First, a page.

Now, it was Rathi’s turn to be the pillar of strength and wise counsel to January, aiding to prevent the desire for dance from burning out.
She persuaded January not to back out of the dancing gig already in place, inadvertently setting the motion for their odds-defying show, ‘bloom’.
Geographical barriers and distance failed to deter their practice together as they scheduled regular Skype dates to discuss and practise their dance routines.
“Having Rathi understand my situation helped me tremendously and as difficult as it was on some days, it was not impossible,” January said.
I guess when you want something bad enough you stop focusing on problems and try to look for solutions.
For their previous performances, the girls had learnt to be efficient with their time and could utilise just one hour to practice while January’s twins napped.
Despite being advised to tone down their performance with a less strenuous Odissi-inspired show, both dancers decided to go full on classical.
January is convinced that her body, with over 20-years experience in dance, is prepared for and accustomed to the physical demands of a three-day traditional show.
“I guess the days leading up to the show will require me to rest a little more, keep my feet up and keep myself hydrated at all times.”
Rathi’s talent for dance first became obvious to her mother when as a five-year-old, the toddler memorised and effortlessly mimicked the dance steps watched from a Kamal Hassan movie, Salangai Oli.
Despite being single parent, she fully supported Rathi’s passion for dance and used to bring Rathi to and from dance classes at the Temple of Fine Arts (TOFA) by travelling on the public mini busses.
It was during one of these trips that Rathi found Odissi and was immediately captivated.
“We usually passed by Vivekananda Sabha as we walked to the bus stop and one day, I laid eyes on a little Chinese boy dancing Odissi.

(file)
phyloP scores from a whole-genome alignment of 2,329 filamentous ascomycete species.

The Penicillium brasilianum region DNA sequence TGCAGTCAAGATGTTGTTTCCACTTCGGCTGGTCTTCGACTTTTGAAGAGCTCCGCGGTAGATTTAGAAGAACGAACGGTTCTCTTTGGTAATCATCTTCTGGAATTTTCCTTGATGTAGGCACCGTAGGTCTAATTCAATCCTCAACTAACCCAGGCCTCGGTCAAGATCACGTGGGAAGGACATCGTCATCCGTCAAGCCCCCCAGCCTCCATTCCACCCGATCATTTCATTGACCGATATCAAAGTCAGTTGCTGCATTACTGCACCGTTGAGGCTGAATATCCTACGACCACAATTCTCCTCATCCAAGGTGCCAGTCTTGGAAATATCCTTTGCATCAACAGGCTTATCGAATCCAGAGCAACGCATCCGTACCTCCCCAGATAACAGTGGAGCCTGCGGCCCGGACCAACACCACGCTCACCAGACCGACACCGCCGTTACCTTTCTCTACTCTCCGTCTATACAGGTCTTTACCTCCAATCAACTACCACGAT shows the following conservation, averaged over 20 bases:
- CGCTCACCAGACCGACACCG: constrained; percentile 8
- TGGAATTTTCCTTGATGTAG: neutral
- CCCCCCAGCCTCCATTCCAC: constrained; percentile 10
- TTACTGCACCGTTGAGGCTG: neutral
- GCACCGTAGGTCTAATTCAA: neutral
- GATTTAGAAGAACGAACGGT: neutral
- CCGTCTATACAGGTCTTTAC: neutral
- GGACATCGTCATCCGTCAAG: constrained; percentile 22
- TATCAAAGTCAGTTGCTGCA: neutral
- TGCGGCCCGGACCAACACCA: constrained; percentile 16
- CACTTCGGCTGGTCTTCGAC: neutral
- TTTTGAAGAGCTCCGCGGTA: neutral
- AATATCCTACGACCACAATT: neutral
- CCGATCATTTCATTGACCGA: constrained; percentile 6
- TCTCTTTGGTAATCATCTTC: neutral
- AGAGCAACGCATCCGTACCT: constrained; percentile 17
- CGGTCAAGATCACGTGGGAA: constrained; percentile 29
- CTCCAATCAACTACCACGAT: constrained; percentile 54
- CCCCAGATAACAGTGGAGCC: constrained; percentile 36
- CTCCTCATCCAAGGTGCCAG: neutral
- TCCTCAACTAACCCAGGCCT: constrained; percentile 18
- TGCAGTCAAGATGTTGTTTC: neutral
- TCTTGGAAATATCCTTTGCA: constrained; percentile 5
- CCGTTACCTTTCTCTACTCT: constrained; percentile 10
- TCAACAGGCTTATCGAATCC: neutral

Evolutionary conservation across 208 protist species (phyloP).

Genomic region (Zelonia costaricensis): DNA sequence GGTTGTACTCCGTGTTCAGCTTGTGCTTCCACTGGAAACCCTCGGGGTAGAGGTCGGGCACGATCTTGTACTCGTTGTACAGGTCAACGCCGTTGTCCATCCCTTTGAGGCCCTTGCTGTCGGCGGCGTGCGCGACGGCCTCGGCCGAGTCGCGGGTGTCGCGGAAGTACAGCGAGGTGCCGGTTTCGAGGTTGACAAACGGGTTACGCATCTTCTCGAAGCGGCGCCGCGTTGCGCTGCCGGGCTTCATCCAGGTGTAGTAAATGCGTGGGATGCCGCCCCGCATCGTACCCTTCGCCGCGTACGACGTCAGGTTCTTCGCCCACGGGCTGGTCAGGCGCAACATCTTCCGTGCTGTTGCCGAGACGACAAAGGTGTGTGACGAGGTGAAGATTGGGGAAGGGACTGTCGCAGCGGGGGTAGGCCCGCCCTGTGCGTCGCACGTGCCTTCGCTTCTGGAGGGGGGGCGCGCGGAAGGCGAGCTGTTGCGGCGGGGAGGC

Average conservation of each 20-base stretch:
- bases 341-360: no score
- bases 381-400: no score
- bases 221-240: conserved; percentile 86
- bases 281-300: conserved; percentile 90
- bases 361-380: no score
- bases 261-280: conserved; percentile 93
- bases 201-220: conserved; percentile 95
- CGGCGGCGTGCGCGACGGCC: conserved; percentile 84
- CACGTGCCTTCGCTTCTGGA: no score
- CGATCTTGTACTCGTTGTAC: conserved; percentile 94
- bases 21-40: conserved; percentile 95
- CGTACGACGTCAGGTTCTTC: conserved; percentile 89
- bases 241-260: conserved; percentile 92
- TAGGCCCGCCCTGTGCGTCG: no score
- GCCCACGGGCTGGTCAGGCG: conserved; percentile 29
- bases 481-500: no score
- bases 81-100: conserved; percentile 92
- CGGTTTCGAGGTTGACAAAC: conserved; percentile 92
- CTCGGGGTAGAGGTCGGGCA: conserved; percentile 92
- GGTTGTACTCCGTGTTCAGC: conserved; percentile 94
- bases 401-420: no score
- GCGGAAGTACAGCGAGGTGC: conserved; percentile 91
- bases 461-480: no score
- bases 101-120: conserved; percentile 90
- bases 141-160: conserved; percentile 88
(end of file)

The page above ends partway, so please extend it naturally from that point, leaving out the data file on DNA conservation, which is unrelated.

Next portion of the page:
“It was none other than little Mavin Khoo performing exquisitely. I remember hanging onto the gate, just gaping in awe watching him.”
Weeks after that fateful incident, she was gifted a ticket to watch Night of Purnama, an Odissi show by Sutra Dance Theatre.
It was there she witnessed dance heavyweights such as Ramli, Geetha Shankaran Lam, Mavin Khoo, Suchitra and Roopa Lavanya deliver an unforgetable Odissi show.
“I fell completely in love with the entire production and all I wanted was to be a part of it.
Shortly after that, she was enrolled to also learn Odissi with Sutra as she continued on with Barathanatyam in TOFA.
Fast forward to present day, Rathi is organising a grand show similar to the one that inspired her as a child, only now she is the star of the performance, together with dance partner, January.
She has been busy making the necessary preparations for January’s arrival, including the costumes, which are designed by Roova Li Juan and the music, by composer, Edwin Anand.
“bloom completes the cycle of our rehabilitation. From the very beginning, from how we started to where we’ve come now, it has all been a healing (process) for the both us.
“It is this very process that has brought the empowerment to us.” Rathi says.
bloom is set to take place on October 21, 22 and 23 at Bobo KL at 9pm. Call 03 2092 5002 to make reservations. Are you a dancer too? Get in touch with us by dropping a message to firstname.lastname@example.org